Many Americans waiting for the third round of incentive checks may instead find their payments going to debt collection agencies.
The new $ 1.9 trillion “American Rescue Plan” Signed into law on Thursday, does not prevent stimulus payments from being garnished. While lawmakers tried to include a provision protecting the payments, the way the legislation was passed through budget reconciliation did not allow it.
“It would be horrible if money that Congress allowed to feed families, care for people who are struggling … are seized by debt collectors to pay old debts,” said Lauren Saunders, deputy director of National Consumer Law. Center, at Yahoo Money. . “That’s why we’re not performing this extraordinary relief.”
According to the White House, about 158.5 million households are expected to receive payment under the new stimulus deal.
The first $ 1,200 incentive checks in the spring were not protected from private seizure or child support, while the second $ 600 payments were fully protected. Some states have issued their own seizure protections for the first round.
Any private debt collection agency that has a verdict against you can garnish the final round of payments. Credit card and medical debts are the two most likely collections by debtors, according to Saunders. Incentive checks can also be garnished by debt collection agencies for unpaid private student loans in some circumstances.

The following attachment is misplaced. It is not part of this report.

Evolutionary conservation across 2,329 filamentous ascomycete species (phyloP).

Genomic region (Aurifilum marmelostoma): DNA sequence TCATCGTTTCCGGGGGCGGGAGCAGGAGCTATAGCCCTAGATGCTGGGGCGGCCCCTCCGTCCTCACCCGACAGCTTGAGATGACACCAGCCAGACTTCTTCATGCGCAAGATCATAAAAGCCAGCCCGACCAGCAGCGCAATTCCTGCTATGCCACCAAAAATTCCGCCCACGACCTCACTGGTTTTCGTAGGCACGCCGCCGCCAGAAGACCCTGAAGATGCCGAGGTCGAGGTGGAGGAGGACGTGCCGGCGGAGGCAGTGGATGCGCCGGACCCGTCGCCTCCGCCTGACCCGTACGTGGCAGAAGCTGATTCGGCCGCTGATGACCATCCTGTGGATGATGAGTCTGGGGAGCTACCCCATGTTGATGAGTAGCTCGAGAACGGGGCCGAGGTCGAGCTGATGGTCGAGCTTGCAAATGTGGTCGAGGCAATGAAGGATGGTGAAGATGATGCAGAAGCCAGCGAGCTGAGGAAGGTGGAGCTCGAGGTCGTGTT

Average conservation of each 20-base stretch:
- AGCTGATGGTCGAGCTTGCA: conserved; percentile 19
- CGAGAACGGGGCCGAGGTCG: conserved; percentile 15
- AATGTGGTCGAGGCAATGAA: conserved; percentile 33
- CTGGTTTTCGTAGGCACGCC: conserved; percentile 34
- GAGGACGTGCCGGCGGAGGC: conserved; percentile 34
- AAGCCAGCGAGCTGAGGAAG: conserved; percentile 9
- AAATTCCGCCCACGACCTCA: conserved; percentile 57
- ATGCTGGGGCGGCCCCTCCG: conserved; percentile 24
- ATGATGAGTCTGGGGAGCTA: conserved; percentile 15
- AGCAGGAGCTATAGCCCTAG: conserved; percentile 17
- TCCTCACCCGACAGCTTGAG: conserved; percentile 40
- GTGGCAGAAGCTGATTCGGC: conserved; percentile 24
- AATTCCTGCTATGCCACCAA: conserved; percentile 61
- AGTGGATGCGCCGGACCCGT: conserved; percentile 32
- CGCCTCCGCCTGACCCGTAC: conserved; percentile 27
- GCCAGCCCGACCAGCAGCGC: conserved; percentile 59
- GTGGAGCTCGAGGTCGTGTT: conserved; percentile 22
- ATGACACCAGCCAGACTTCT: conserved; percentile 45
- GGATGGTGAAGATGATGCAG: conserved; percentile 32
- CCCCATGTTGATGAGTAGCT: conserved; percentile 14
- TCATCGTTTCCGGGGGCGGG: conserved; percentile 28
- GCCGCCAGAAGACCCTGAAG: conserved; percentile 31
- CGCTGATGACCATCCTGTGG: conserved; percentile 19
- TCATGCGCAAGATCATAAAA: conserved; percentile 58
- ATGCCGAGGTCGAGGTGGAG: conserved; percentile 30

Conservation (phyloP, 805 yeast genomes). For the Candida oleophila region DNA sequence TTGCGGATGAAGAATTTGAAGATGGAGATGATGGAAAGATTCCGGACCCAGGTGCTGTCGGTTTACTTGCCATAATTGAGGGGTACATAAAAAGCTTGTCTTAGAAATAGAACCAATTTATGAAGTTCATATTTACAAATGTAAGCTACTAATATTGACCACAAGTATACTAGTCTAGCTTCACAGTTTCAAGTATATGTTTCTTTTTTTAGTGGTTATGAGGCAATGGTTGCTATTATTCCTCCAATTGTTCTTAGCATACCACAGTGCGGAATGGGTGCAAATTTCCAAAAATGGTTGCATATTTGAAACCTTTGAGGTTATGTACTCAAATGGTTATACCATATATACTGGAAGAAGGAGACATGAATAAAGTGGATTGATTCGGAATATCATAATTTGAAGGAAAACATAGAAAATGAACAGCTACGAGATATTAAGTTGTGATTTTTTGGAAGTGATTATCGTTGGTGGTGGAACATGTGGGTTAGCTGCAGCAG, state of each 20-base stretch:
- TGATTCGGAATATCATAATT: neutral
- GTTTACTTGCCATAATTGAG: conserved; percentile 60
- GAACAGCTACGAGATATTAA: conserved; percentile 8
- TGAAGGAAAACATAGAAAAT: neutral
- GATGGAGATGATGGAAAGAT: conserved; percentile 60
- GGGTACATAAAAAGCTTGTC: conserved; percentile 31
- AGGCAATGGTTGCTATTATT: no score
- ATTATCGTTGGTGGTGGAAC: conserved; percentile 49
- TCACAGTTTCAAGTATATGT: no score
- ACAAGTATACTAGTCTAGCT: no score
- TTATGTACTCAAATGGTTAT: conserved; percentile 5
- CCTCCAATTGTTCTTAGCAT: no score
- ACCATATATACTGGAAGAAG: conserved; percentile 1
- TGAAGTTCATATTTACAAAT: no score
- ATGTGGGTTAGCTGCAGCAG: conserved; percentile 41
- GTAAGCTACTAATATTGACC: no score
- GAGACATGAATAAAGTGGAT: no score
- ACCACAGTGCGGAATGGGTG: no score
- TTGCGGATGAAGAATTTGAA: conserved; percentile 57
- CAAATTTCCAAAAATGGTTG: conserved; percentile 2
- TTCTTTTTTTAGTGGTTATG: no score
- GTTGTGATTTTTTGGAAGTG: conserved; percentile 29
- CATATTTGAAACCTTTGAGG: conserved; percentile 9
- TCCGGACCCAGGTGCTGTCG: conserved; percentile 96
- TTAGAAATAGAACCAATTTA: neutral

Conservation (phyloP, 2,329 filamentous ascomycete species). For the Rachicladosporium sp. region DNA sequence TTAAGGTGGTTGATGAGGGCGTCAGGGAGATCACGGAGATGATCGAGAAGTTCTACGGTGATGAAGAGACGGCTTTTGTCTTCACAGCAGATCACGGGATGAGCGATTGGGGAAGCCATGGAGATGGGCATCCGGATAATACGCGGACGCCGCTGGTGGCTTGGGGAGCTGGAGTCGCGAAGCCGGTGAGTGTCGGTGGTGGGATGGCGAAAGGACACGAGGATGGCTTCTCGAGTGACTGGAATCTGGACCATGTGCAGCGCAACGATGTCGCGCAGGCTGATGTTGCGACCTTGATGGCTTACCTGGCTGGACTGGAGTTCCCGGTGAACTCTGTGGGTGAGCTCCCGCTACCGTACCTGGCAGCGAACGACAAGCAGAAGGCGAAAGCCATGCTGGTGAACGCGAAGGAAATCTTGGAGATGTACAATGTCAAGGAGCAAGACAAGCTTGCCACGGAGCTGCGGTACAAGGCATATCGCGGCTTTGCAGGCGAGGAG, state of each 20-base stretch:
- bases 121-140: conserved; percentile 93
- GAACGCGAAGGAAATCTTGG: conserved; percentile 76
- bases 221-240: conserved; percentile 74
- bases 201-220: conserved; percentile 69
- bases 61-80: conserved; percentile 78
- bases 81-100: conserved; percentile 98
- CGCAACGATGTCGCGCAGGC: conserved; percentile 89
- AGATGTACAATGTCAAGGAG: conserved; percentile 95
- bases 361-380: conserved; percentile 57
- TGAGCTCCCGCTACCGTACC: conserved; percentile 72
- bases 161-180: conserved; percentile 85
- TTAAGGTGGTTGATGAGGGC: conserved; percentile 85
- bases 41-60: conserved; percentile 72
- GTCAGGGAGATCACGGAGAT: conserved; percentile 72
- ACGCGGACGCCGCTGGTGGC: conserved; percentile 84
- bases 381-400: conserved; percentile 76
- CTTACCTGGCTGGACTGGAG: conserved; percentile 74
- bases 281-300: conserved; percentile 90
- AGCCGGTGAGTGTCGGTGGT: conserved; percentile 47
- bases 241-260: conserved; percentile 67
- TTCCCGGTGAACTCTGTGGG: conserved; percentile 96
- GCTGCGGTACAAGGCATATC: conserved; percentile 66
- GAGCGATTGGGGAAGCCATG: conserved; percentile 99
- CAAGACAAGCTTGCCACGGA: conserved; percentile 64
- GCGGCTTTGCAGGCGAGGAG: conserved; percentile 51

However, the payments cannot be garnished by the Internal Revenue Service for back taxes or child support compensation.
Sen. Ron Wyden (D-OR) is expected to introduce standalone legislation to protect the third round of checks from seizure, but it could be too late for some as many of the payments will be made to Americans’ bank accounts in the coming days. will hit. . If the payments are sent before Congress passes any legislation, they will not be encrypted to warn banks to automatically protect them.
The seizure varies from state to state, but usually the collection agency hands the seizure to the bank, after which the bank blocks the account and notifies the consumer. The consumer has a short time to go to court to contest the order or to apply for an exemption. Unless the court lifts the attachment, the bank will eventually hand the money over to the collector.
Consumers may have the option to withdraw their payment before the bank has been seized. But debt collection agencies may have a good idea when the payment can be deposited, Saunders said.
“If they think they are at risk of seizure,” she said of consumers, “they should keep an eye on their account and withdraw the money immediately.”
Aarthi Swaminathan contributed to the reporting.